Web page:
Most of us have accepted office politics. We may not like it, but have found it's something we have to deal with to some degree at every company. Some people try to use them to their advantage and may even enjoy trying to work the system rather than succeed by doing good ol' fashioned work (and by that, I mean innovative and focused hard work).

Most people hate office politics. Hence, 39 percent of employees try to avoid it altogether, while another 40 percent only get involved when they have to because it affects them. Instead of trying to win the office-politics game (or watching coworkers wasting time trying to navigate it), we can lead our companies in a way that discourages--and possibly even eliminates--the game altogether, and instead allow employees to focus on meaningful work.

Here are some things you can try to keep office politics out of your office:

  • Just don’t play the game. This is where you lead by example. If you keep the focus where it should be--on innovation, productivity and meaningful work--others will follow. However, if politics come up, redirect that energy back to your company’s overall goals or how employees are impacting the company. Every time office politics appear, continue to stay vigilant and guide positive behaviors. Make sure managers and team leads are aligned as well, and it will show employees and coworkers there's nothing to gain from spending their time dabbling in office politics.
  • Bring the conversation back to company values. You need a strong company culture that's grounded in open communication and supported by values your people really connect with. It's strong values that keep employees anchored. For example, do your people feel you're communicating with them enough? Do they trust you'll keep them in the loop? Sharing information often keeps people from speculating about what may be going on or gossiping around the office. At BambooHR, we have several values that help us all to stay focused on what really matters. "Be open" and "assume the best" have helped us avoid office politics countless times as we've grown.
  • Hire for culture fit. As companies grow, all sorts of new people are coming on board. One of the most important things you can do is hire people who really buy into your company's vision and values. While still basing decisions on skill and experience, also be sure to hire people who identify with your values and are passionate about the work they'll be doing. Still, new hires may be used to having to play the office-politics game from a previous job. That's where you come back to values: Continue to rely on them to help new employees understand how things work at your company.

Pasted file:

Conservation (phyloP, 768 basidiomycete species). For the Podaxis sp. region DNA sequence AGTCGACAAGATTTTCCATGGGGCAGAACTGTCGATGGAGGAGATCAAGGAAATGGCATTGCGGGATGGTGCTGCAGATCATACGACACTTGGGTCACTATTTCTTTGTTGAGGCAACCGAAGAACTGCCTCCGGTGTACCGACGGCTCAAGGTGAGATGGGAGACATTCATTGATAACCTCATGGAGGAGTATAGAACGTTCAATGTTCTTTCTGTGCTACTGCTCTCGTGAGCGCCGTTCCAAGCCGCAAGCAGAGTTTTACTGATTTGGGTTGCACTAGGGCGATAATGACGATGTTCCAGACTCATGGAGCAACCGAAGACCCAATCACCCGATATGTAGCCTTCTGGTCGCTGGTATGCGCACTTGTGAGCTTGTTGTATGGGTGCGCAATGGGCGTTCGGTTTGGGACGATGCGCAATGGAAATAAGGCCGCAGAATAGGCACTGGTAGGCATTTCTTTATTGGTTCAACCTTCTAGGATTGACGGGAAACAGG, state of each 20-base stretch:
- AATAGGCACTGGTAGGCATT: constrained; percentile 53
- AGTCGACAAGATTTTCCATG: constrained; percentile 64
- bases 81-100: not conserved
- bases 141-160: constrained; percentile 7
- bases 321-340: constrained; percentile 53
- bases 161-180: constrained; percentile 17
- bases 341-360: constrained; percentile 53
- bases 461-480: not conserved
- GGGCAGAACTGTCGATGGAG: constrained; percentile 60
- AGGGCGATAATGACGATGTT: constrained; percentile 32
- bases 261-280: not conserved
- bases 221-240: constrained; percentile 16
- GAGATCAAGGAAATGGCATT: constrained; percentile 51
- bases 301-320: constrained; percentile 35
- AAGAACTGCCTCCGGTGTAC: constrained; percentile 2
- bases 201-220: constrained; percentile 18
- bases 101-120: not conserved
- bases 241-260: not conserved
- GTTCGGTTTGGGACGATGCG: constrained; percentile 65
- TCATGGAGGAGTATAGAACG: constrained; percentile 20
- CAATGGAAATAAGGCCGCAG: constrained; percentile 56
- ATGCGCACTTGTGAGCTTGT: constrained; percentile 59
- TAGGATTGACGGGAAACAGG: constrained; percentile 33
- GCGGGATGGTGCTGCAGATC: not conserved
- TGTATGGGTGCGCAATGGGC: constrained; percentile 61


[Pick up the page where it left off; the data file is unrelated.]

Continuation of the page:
• Maintain a (mostly) flat organization. Yes, keeping your company flat is hard to do. Just ask Zappos. They've seen their share of criticism as they attempt to throw out titles and traditional company structure to have a flat organization, aiming to enable employees to guide their own work, rather than relying on a manager to tell them what to do. You don't have to be a completely flat organization, but you can still try to keep that startup, flat-organization mentality. Don't let titles and seniority trump great performance or an innovative idea. Let every employee have a chance to shine and give them opportunities to grow, then the focus is placed on the work--not taking down coworkers or elbowing their way to the top of the corporate ladder.
  • Focus on resolving issues, not people. Every company has its share of difficult situations without office drama creating even more. That's why encouraging your people to stay positive and focus on work is so important (and it's your job to provide meaningful work to inspire those feelings). When people are engaged, they don't have time to waste on office politics. Of course conflict will arise between employees at times. We're all human, and we all make mistakes. That's when you focus on fixing the conflict, not winning. We're all in this together. We all have the same goal in mind. By doing this, you show employees over time that you have their best interests at heart so they can focus on what matters--and not waste time worrying and gossiping.
  • Reward and promote great work. Leaders often enable or discourage office politics by who they reward and promote. If you're promoting those who suck up or throw their coworkers under the bus, then you're part of the problem. Be sure to really be involved and know who and what you're rewarding. Did employee A really deserve that promotion or was it office-politics savvy that put her in that position? Also, recognize and applaud the peacemakers who either don't get involved or discourage bad behaviors. Then take it one step further: Promote team credit over individual credit. When people see that their leaders care as much about team wins as individual wins, they'll contribute to their teams in an effective way that really provides more value to their teams and, ultimately, their company.

People are watching. Every single day. What you value often determines what they value. Remember that leaders may or may not be executives or managers in a company. At BambooHR, we believe that each and every one of our people can be leaders--whether they've been with our company seven years (we just had our seventh birthday!) or seven days. Leadership is a state of mind and a way of working, not a title. That's why most employees can have an effect on keeping their office free of politics. Everyone can make a difference. Stay focused on keeping employees doing innovative work, performing at a high level and being truly passionate. That will go a long way in encouraging your people to stay focused on what really matters.

Published on: Jul 29, 2015